Thursday, January 12, 2006

Je le hais beaucoup: La fin (serieusement!)

"Stop trying to ignore me!" said M. Biologique as he yanked the newspaper out of my hands.

I glanced over at him, coolly dismissive of his irritation.

"I was reading that, you know."

"No you weren't!" he went on. "You're ignoring me!"

I cracked a smile. Couldn't help pitying this poor boy. He looked so helpless, like a diapered infant in a grown man's body, unaccustomed to social decorum.

"Talk to me!" he demanded, beginning to appear increasingly agitated.

I threw my arms up for effect: "No, [M. Biologique.] I could never do that to you. Never. You're a shining beacon of hope! A ray of light for humanity! No, not I. I could never ignore you."

I raised my voice defiantly after every embellished word, play acting a matronly figure to quell his tantrum, before duly retreating to my seat.

Silence. He was taken aback and, frankly, looked a little scared.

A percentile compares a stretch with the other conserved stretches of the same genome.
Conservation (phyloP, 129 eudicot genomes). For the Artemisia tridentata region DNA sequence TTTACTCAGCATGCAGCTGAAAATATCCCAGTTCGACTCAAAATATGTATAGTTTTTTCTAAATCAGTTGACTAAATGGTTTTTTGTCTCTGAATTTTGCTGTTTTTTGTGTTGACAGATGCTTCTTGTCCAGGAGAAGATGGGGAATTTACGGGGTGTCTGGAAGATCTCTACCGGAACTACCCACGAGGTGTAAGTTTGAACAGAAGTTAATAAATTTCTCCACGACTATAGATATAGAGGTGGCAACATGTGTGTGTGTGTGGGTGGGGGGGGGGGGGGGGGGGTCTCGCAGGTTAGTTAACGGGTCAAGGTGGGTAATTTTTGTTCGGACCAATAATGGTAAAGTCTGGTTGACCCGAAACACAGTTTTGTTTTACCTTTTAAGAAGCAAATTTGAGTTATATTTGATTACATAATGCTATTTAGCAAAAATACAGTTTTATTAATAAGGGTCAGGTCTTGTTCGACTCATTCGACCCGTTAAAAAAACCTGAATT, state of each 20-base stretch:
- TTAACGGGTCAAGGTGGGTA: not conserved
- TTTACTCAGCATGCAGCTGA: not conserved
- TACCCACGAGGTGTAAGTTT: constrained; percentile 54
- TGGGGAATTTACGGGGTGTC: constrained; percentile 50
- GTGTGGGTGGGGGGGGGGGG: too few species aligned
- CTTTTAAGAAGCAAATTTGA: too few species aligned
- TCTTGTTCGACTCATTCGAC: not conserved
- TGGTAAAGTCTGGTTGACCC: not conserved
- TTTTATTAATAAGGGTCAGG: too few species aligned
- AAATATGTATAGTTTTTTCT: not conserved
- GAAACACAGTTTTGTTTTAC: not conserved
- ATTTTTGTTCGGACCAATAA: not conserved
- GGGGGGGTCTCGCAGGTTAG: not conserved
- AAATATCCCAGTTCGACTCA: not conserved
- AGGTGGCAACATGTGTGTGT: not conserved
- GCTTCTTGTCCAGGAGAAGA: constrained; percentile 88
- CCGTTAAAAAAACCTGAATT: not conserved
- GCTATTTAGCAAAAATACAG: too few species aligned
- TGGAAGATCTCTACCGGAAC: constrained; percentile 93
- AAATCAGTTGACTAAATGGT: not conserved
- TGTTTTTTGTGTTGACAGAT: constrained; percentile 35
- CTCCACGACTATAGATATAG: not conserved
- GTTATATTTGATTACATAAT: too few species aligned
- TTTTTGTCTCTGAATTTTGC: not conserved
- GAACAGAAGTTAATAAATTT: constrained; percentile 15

Then laughter. Nervous laughter.

"If that's what you believe," he answered, "don't let me stop you."

I bit my lip suggestively and made prolonged eye-contact. He's so cute when he's a fucker, I just want to sprinkle baby powder on him. Of course, he's not allowed to touch even an inch of me without permission and I must never let my guard down in his presence. Each one of these encounters is a contained event, related to nothing, but the present. I've learned to work indepedent of him since I cannot escape and he will not release. It's how one survives a textbook narcissist who makes a career out of playing games and is here to stay. A nuisance, a gadfly, an accessory of sorts. Something one doesn't mind buzzing around as long as it's kept away from one's priorities. I must be resigned in accepting reality: M. Biologique is unredeemable and must, thus, be tolerated "as is". Like a second-hand contraption that's lost its veneer and value, you allow it on the mantle for as long as it can hold itself together.

He is the ultimate self-hating, self-defeating, self-congratulatory monster. And for what it's worth, he is also a thankless child; one I cannot immediately abandon. Serves me right for making my bed ...

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